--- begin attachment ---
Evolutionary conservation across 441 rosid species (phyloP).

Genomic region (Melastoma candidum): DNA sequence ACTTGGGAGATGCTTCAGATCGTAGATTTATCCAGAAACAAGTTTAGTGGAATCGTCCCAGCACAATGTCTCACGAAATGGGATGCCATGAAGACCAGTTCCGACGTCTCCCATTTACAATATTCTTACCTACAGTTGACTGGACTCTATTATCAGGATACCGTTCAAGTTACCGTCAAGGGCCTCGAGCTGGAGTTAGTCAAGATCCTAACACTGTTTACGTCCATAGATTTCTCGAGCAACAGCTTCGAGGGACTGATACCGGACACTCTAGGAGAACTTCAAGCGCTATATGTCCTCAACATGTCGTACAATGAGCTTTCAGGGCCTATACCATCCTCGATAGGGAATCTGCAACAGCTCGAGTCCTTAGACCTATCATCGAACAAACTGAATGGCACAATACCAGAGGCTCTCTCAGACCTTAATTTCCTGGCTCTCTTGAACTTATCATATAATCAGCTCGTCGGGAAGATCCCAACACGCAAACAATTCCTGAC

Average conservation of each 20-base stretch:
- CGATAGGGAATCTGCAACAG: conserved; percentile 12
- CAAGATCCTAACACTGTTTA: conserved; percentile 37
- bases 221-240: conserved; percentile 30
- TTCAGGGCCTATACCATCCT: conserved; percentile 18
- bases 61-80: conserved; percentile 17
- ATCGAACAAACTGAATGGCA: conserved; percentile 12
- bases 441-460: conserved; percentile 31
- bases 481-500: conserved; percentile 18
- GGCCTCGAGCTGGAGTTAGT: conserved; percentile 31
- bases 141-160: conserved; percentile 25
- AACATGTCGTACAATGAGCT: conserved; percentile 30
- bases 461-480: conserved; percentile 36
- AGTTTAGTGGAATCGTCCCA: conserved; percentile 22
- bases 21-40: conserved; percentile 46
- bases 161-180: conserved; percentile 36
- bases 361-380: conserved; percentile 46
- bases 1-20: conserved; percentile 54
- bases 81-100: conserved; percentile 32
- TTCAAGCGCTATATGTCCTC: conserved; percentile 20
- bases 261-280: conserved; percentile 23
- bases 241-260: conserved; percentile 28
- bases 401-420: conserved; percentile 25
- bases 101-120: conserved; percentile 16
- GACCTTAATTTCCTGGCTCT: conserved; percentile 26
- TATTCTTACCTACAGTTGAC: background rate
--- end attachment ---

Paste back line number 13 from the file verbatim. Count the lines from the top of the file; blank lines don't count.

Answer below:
- bases 141-160: conserved; percentile 25